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Our Summer Rammed Earth Experiments 2/3: Construction of swirling rammed earth wall

Before the large swirling structure in Forbes garden could be constructed, a set of tests walls were built to master the construction workflow. The tests walls will also be used to test a different set of erosion protection measures, as one of the goals of our research experiment is to assess the erosion resistance of rammed earth in New Jersey. The first test wall was built out of unstabilized earth with no erosion protection implemented for reference. The second wall was also unstabilized, but plants will be grown on top of this wall in the hope that their roots will slow down the erosion process, while their leafs protect the dirt from driving rain. The third test wall was stabilized on the outside with a 10% lime-earth mixture, which was applied only at the outer 3 cm. This technique is a traditional rammed earth construction technique originating in Spain and referred to as “calicascado” which can be freely translated as “lime shell”. The 4th and final test wall was built unstabilized earth once again again, but half of it was coated using a silicone spray, while the other half was coated with a lime wash. All of the test walls were built with a reusable plywood formwork on top of a blue stone slab..

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Scheme of the test walls
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Rammed earth test walls. Both left walls are unstabilized, the wall still in the formwork was built using the calicascado technique.

After the successful completion of the test walls, we moved on to the much larger spiraling wall inside Forbes garden. As explained in the previous blog post, the spiral consists of a lower bench area and a taller wall, separated by an opening. At its lowest point the bench is 40 centimeters high, and at its highest point it is 3 meters tall. Both rest on a blue stone foundation. Again, different erosion-protection measures were implemented. The bottom 15 cm of the entire wall was made out of a 25% lime- earth mixture, and placed on a water impermeable membrane to avoid capillary rise. The outside of the bench and most of the rest of the spiraling wall was stabilized using the calicascado technique after its promising results on the test walls. A great advantage of this technique is that it allows for a minimum volume of soil that needs to be stabilized with lime and thus requires less material transport. To compare the durability of the technique once again a section was left unprotected. Additionally, one section of the wall was entirely lime-stabilized using 6% lime as an extra test.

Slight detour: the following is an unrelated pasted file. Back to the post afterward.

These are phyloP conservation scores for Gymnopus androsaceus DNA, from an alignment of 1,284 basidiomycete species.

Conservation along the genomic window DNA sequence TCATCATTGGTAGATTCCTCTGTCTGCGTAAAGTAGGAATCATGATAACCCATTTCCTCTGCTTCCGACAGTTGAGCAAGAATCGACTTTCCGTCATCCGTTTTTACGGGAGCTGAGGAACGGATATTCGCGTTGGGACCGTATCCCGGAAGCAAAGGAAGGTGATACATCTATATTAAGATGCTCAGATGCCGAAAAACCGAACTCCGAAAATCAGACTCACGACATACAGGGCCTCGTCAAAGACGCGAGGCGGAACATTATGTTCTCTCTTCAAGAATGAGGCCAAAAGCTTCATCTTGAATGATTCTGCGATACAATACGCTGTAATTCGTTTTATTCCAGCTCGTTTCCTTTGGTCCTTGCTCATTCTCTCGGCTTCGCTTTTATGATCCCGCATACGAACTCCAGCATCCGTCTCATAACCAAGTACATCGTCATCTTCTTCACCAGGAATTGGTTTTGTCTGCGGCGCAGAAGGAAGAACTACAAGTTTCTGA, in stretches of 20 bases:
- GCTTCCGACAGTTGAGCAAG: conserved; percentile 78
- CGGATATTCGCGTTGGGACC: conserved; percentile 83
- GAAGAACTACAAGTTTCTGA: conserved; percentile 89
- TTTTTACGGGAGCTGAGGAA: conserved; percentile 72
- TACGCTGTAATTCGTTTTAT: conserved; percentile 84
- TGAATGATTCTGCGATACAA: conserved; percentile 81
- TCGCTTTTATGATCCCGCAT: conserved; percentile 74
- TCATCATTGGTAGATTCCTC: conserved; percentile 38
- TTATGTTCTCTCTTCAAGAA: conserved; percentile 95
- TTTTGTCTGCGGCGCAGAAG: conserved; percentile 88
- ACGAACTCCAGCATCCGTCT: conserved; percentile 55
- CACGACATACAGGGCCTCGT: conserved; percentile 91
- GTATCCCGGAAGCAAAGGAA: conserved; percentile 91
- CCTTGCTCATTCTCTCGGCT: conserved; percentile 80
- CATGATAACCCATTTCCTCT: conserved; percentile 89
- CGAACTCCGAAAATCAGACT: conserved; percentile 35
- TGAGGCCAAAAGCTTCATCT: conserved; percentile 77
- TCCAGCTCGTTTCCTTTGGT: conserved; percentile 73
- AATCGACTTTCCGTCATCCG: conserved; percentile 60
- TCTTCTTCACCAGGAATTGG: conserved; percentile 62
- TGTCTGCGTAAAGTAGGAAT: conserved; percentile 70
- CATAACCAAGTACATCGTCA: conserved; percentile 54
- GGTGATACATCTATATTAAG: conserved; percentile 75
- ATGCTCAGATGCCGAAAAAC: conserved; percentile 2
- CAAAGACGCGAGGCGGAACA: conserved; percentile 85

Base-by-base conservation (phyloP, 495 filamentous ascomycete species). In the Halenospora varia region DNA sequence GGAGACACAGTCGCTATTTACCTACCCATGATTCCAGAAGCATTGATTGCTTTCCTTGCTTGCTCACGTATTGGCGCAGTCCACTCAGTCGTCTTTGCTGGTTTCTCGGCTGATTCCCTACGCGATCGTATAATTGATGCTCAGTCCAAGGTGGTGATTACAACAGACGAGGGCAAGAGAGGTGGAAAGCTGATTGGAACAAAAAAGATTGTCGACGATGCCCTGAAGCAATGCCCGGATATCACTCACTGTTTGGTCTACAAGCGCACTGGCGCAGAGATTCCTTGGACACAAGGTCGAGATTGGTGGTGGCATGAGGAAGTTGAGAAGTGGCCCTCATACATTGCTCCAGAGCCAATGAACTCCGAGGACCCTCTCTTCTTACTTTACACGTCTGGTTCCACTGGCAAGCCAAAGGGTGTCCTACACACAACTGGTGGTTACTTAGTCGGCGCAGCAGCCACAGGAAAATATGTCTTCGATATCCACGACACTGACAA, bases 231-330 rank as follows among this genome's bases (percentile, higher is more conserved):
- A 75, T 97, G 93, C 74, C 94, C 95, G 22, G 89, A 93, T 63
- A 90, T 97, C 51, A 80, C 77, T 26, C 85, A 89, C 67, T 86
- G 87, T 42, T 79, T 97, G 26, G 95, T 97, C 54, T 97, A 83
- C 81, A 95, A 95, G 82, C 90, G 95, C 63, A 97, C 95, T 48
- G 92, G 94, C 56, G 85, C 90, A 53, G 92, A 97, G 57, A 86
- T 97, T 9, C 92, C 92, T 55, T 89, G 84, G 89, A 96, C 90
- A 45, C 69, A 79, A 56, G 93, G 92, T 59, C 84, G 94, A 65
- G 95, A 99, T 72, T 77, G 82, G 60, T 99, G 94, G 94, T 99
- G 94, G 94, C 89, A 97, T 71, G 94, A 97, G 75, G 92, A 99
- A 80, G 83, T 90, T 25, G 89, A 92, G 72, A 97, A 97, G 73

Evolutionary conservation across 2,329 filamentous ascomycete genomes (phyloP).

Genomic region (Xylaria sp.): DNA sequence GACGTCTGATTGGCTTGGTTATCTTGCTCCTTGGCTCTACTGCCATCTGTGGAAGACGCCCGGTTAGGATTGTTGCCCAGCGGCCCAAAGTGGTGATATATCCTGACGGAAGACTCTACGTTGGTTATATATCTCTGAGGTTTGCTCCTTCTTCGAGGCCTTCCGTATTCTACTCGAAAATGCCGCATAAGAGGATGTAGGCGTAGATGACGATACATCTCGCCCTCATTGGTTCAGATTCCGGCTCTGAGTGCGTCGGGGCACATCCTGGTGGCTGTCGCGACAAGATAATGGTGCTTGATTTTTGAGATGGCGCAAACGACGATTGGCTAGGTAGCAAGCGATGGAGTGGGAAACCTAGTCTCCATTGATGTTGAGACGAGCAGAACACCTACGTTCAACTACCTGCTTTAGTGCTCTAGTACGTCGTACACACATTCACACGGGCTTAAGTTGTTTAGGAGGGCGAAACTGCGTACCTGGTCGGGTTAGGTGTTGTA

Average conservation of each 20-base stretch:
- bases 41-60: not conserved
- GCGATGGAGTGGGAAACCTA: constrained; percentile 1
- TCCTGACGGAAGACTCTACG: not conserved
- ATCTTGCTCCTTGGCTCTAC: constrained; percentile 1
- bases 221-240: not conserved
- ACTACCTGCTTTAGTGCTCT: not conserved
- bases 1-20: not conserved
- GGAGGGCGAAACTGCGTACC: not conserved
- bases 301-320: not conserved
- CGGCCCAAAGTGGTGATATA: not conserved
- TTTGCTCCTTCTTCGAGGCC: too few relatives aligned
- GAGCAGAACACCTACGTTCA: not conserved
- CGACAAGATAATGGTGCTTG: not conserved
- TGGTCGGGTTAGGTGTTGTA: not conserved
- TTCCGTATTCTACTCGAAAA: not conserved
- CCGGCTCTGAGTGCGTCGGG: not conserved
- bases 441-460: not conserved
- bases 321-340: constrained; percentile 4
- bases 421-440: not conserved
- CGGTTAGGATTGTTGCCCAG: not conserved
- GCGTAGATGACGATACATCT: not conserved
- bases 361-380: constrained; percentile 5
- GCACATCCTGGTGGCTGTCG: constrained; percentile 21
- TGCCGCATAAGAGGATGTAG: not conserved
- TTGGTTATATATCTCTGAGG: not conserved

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Design-and-build bamboo shells

Bamboo is a building material that lends itself excellently to the construction of sustainable gridshells. Two of the Form Finding Lab’s graduating senior students, Lu Lu and Russell Archer (’16), worked under the guidance of PhD candidate Tim Michiels and Professor Adriaenssens on the analysis of a set of hyperbolic paraboloid (hypar) gridshell roofs in Cali, Colombia. The Form Finding Lab’s team collaborated closely with … Continue reading Design-and-build bamboo shells

Happy (rammed) earth day!

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(image credit: Pat Dumas, flickr)